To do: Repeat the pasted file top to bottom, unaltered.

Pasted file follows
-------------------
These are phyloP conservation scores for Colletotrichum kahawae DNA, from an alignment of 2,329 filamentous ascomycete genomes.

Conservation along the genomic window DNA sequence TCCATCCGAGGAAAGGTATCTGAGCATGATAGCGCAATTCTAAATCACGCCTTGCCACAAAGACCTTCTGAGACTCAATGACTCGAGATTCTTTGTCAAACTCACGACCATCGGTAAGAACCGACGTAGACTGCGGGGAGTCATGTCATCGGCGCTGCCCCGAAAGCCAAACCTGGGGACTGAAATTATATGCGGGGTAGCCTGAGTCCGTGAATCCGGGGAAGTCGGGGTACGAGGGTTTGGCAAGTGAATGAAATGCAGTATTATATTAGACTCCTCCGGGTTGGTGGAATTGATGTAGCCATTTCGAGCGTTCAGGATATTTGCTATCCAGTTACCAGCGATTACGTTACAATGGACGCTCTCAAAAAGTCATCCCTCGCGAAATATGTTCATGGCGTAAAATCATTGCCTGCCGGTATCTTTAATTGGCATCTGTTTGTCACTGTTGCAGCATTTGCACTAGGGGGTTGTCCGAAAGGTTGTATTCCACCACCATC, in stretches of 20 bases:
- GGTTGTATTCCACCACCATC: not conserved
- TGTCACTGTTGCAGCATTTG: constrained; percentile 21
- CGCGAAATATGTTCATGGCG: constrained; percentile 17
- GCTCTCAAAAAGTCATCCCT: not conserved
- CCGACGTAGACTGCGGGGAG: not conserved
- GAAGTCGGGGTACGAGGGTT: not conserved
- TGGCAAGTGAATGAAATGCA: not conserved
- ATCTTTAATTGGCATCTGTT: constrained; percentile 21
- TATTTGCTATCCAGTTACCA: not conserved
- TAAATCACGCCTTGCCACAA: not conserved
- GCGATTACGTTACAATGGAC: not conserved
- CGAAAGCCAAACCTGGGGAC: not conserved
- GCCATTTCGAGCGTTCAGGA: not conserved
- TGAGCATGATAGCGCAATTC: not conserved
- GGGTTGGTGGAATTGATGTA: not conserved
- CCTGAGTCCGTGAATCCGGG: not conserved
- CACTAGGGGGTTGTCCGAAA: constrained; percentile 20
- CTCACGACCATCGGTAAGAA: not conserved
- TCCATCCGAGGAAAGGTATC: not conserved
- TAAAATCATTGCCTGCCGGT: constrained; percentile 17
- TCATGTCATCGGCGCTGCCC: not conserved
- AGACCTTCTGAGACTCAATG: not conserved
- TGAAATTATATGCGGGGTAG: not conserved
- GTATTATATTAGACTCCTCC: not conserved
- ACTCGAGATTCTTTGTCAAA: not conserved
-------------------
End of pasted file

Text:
These are phyloP conservation scores for Colletotrichum kahawae DNA, from an alignment of 2,329 filamentous ascomycete genomes.

Conservation along the genomic window DNA sequence TCCATCCGAGGAAAGGTATCTGAGCATGATAGCGCAATTCTAAATCACGCCTTGCCACAAAGACCTTCTGAGACTCAATGACTCGAGATTCTTTGTCAAACTCACGACCATCGGTAAGAACCGACGTAGACTGCGGGGAGTCATGTCATCGGCGCTGCCCCGAAAGCCAAACCTGGGGACTGAAATTATATGCGGGGTAGCCTGAGTCCGTGAATCCGGGGAAGTCGGGGTACGAGGGTTTGGCAAGTGAATGAAATGCAGTATTATATTAGACTCCTCCGGGTTGGTGGAATTGATGTAGCCATTTCGAGCGTTCAGGATATTTGCTATCCAGTTACCAGCGATTACGTTACAATGGACGCTCTCAAAAAGTCATCCCTCGCGAAATATGTTCATGGCGTAAAATCATTGCCTGCCGGTATCTTTAATTGGCATCTGTTTGTCACTGTTGCAGCATTTGCACTAGGGGGTTGTCCGAAAGGTTGTATTCCACCACCATC, in stretches of 20 bases:
- GGTTGTATTCCACCACCATC: not conserved
- TGTCACTGTTGCAGCATTTG: constrained; percentile 21
- CGCGAAATATGTTCATGGCG: constrained; percentile 17
- GCTCTCAAAAAGTCATCCCT: not conserved
- CCGACGTAGACTGCGGGGAG: not conserved
- GAAGTCGGGGTACGAGGGTT: not conserved
- TGGCAAGTGAATGAAATGCA: not conserved
- ATCTTTAATTGGCATCTGTT: constrained; percentile 21
- TATTTGCTATCCAGTTACCA: not conserved
- TAAATCACGCCTTGCCACAA: not conserved
- GCGATTACGTTACAATGGAC: not conserved
- CGAAAGCCAAACCTGGGGAC: not conserved
- GCCATTTCGAGCGTTCAGGA: not conserved
- TGAGCATGATAGCGCAATTC: not conserved
- GGGTTGGTGGAATTGATGTA: not conserved
- CCTGAGTCCGTGAATCCGGG: not conserved
- CACTAGGGGGTTGTCCGAAA: constrained; percentile 20
- CTCACGACCATCGGTAAGAA: not conserved
- TCCATCCGAGGAAAGGTATC: not conserved
- TAAAATCATTGCCTGCCGGT: constrained; percentile 17
- TCATGTCATCGGCGCTGCCC: not conserved
- AGACCTTCTGAGACTCAATG: not conserved
- TGAAATTATATGCGGGGTAG: not conserved
- GTATTATATTAGACTCCTCC: not conserved
- ACTCGAGATTCTTTGTCAAA: not conserved